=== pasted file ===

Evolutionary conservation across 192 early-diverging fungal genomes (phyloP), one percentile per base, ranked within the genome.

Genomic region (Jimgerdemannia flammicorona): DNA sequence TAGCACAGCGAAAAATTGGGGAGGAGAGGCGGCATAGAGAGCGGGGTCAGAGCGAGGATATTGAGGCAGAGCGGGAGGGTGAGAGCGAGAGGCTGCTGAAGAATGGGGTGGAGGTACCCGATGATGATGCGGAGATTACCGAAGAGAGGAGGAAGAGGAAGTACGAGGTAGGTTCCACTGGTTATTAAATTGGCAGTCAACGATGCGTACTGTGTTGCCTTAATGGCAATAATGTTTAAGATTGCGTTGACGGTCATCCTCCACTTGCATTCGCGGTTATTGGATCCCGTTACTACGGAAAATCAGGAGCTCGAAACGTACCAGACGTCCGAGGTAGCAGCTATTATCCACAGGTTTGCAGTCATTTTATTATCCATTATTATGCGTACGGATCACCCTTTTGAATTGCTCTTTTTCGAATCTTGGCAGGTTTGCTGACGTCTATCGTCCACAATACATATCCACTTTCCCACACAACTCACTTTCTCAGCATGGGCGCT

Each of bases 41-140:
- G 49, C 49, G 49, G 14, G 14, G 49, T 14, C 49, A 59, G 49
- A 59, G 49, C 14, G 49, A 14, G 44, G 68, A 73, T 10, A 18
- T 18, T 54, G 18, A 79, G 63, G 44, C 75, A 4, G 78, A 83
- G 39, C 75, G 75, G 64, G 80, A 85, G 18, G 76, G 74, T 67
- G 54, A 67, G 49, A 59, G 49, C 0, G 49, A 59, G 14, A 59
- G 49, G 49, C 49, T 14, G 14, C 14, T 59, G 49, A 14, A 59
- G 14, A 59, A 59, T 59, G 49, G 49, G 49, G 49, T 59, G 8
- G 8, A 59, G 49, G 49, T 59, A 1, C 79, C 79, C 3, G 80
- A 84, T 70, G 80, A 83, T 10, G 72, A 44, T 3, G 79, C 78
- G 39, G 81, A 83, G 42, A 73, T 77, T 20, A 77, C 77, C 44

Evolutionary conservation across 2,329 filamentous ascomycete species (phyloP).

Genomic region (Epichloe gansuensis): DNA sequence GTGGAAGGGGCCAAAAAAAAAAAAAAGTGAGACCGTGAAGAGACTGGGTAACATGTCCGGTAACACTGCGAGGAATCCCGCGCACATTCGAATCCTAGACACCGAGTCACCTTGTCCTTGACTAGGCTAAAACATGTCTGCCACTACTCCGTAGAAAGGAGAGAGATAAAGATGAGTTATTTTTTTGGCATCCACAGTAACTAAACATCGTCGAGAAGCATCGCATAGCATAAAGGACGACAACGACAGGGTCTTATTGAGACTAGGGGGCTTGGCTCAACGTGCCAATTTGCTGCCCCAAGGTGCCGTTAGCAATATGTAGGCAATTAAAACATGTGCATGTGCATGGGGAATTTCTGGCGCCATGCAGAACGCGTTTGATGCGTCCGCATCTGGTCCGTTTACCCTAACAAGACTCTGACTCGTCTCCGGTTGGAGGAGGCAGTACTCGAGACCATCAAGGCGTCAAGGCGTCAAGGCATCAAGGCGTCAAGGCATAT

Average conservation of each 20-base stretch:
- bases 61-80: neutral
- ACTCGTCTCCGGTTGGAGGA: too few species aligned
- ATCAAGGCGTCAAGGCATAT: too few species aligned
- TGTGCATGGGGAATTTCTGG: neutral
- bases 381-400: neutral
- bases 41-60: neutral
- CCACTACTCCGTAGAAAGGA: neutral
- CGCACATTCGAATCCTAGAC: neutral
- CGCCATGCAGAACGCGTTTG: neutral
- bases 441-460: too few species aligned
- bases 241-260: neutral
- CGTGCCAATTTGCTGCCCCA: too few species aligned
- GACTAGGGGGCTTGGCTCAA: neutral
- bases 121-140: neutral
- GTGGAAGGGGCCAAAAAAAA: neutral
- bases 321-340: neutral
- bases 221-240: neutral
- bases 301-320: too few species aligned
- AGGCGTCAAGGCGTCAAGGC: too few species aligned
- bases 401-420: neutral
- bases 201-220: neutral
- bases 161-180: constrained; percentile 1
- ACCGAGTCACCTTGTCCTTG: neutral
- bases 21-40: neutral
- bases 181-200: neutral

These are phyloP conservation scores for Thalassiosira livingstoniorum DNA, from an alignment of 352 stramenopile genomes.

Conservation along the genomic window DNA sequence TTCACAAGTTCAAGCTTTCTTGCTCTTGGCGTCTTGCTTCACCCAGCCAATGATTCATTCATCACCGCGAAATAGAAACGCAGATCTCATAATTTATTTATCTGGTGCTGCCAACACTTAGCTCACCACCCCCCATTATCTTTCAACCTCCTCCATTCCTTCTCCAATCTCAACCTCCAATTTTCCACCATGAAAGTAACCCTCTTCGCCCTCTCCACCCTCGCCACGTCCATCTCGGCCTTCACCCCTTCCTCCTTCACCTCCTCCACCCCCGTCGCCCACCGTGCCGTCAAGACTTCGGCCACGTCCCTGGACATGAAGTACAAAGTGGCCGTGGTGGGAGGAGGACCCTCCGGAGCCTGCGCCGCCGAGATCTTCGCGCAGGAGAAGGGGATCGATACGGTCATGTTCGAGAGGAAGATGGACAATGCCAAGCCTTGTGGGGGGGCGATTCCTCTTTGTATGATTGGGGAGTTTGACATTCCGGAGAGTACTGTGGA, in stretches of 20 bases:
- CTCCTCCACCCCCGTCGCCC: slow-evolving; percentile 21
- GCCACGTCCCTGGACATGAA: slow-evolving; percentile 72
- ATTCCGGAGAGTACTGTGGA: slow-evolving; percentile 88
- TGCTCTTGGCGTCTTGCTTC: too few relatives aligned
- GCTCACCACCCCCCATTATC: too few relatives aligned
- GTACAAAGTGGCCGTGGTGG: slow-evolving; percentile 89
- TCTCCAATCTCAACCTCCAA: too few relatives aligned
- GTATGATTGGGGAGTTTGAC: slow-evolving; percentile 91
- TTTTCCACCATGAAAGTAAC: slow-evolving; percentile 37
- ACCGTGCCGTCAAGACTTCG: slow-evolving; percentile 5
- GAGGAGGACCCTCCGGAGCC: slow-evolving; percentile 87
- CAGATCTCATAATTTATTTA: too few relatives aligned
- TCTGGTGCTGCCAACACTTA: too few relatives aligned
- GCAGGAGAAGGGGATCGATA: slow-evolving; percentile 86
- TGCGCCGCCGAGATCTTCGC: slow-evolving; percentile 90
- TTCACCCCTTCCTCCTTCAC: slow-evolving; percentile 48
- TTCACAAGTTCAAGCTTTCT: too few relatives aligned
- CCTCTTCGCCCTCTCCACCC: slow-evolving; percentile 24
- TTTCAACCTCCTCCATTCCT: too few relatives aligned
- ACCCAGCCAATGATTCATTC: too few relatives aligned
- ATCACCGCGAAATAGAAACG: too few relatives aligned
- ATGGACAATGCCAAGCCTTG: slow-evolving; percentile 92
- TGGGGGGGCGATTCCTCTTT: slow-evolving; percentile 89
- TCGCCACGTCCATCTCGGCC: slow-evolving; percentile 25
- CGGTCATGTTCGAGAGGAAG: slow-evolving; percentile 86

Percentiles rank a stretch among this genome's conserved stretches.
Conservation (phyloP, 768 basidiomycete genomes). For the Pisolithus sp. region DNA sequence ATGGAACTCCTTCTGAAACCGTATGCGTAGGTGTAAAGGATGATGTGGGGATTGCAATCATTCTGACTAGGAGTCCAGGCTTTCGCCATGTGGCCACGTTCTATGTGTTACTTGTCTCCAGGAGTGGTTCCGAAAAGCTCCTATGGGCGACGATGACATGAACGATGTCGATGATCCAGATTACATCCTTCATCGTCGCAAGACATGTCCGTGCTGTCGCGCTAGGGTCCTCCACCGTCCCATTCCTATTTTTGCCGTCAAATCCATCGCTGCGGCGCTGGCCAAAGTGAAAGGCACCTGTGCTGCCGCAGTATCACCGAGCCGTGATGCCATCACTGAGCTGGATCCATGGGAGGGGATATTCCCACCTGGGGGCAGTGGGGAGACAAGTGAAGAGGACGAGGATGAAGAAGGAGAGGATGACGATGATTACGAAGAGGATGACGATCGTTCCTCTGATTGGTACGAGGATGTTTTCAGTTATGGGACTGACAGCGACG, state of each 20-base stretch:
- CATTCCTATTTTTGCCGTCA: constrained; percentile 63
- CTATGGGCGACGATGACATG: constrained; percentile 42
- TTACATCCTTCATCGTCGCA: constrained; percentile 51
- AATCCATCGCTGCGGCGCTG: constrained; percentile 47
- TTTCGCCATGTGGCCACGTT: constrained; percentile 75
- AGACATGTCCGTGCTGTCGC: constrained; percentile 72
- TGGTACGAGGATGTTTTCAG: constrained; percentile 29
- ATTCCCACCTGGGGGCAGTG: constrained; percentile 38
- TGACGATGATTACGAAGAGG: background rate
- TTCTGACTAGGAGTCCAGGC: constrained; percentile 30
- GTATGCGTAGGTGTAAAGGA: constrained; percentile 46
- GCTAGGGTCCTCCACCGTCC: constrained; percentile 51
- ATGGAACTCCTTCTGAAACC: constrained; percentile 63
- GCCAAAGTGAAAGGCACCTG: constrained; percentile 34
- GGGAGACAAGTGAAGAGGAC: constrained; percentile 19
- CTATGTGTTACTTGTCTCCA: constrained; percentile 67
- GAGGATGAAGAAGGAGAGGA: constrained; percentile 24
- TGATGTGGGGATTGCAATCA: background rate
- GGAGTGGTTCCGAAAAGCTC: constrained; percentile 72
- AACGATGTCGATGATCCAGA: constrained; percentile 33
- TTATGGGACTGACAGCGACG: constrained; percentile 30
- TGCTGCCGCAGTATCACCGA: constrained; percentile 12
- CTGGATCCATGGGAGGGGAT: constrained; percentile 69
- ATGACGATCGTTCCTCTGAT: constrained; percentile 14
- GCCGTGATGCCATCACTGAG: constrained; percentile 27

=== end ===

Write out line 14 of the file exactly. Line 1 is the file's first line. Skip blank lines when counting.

Evolutionary conservation across 2,329 filamentous ascomycete species (phyloP).